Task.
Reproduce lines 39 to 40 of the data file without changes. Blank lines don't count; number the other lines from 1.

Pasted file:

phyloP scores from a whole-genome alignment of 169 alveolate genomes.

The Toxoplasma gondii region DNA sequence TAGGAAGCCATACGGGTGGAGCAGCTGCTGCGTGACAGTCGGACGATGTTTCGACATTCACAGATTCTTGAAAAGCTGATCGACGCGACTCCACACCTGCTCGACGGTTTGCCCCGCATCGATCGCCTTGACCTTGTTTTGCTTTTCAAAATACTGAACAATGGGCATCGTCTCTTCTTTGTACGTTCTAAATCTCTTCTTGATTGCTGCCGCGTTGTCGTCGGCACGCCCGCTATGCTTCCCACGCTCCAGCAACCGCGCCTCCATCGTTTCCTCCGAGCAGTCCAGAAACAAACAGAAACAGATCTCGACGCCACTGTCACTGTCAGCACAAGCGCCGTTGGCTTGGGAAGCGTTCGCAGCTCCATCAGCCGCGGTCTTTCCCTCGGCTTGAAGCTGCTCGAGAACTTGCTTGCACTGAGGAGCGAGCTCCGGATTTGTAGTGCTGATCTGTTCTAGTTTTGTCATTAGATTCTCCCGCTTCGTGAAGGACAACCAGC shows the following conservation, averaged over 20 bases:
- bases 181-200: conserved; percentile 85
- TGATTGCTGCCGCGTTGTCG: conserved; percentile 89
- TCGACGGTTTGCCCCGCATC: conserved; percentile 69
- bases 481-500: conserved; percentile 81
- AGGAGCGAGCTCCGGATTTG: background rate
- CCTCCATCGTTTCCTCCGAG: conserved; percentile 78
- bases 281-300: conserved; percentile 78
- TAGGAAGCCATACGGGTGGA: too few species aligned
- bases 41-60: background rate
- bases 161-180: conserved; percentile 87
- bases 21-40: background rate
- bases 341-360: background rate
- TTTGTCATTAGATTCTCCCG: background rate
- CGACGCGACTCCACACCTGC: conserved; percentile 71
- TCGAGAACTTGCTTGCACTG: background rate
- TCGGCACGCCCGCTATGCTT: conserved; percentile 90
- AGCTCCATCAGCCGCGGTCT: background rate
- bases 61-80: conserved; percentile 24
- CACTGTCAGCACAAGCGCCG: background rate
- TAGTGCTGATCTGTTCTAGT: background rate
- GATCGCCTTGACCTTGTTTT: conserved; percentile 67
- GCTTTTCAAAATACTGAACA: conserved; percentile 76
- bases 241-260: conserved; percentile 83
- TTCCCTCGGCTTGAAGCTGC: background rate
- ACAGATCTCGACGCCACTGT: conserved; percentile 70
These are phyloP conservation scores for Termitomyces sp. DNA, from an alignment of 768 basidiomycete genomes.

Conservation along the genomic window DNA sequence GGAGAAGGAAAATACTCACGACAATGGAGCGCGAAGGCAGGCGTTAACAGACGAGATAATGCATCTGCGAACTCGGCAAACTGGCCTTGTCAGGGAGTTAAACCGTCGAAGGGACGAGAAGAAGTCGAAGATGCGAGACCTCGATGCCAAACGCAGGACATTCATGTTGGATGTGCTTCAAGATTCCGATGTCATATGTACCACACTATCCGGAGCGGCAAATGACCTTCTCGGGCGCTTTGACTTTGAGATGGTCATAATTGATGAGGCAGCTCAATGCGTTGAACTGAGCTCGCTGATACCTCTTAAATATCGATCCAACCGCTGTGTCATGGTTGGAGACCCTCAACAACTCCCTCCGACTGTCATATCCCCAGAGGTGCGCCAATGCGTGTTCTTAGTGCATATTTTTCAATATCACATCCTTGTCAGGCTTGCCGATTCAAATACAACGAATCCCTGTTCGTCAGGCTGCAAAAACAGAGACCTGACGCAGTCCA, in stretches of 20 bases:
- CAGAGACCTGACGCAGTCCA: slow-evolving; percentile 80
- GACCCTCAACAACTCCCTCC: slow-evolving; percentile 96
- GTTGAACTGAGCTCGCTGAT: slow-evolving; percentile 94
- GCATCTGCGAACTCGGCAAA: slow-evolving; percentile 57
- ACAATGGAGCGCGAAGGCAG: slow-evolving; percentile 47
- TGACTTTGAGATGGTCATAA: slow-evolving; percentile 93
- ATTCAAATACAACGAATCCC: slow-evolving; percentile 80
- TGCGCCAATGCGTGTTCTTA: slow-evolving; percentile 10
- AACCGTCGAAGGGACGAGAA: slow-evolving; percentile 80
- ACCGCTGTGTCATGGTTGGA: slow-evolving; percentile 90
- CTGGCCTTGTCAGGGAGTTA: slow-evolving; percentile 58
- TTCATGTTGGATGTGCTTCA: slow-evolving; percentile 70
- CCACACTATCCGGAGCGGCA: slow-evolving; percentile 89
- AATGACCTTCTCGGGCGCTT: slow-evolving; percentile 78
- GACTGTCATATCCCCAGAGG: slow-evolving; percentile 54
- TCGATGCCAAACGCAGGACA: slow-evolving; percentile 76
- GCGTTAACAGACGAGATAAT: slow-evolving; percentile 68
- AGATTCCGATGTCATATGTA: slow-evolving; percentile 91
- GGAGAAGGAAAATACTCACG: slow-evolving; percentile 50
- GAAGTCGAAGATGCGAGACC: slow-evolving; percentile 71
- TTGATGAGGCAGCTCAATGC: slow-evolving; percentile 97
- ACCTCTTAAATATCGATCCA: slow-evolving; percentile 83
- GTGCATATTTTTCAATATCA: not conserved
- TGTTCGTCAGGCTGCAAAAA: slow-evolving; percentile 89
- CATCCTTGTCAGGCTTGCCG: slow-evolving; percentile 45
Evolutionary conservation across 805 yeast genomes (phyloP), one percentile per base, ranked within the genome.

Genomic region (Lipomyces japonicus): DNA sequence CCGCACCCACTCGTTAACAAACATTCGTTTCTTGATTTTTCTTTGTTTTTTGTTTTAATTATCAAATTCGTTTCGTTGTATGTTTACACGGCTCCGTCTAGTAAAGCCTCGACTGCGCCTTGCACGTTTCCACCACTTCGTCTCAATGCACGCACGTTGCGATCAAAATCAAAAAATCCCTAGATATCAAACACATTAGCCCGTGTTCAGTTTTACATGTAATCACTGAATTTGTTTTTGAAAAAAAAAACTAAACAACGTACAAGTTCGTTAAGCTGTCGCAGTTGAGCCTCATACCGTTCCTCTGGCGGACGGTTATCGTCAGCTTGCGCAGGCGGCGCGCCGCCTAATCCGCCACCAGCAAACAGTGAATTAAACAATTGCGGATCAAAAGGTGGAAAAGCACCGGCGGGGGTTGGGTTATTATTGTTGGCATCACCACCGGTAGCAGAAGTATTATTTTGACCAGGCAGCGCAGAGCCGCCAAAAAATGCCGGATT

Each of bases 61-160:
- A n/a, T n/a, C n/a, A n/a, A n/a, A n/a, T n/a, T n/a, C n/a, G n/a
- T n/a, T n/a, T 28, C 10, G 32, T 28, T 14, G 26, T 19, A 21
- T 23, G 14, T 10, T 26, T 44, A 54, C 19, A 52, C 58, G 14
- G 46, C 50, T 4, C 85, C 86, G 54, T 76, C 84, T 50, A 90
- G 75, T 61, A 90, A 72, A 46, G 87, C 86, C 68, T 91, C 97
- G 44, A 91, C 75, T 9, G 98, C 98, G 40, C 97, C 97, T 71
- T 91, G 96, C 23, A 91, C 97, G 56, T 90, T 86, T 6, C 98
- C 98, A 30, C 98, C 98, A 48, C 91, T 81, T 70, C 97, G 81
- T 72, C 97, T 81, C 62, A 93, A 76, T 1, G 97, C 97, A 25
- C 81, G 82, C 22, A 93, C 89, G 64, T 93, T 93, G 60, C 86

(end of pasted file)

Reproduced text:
- ACCGCTGTGTCATGGTTGGA: slow-evolving; percentile 90
- CTGGCCTTGTCAGGGAGTTA: slow-evolving; percentile 58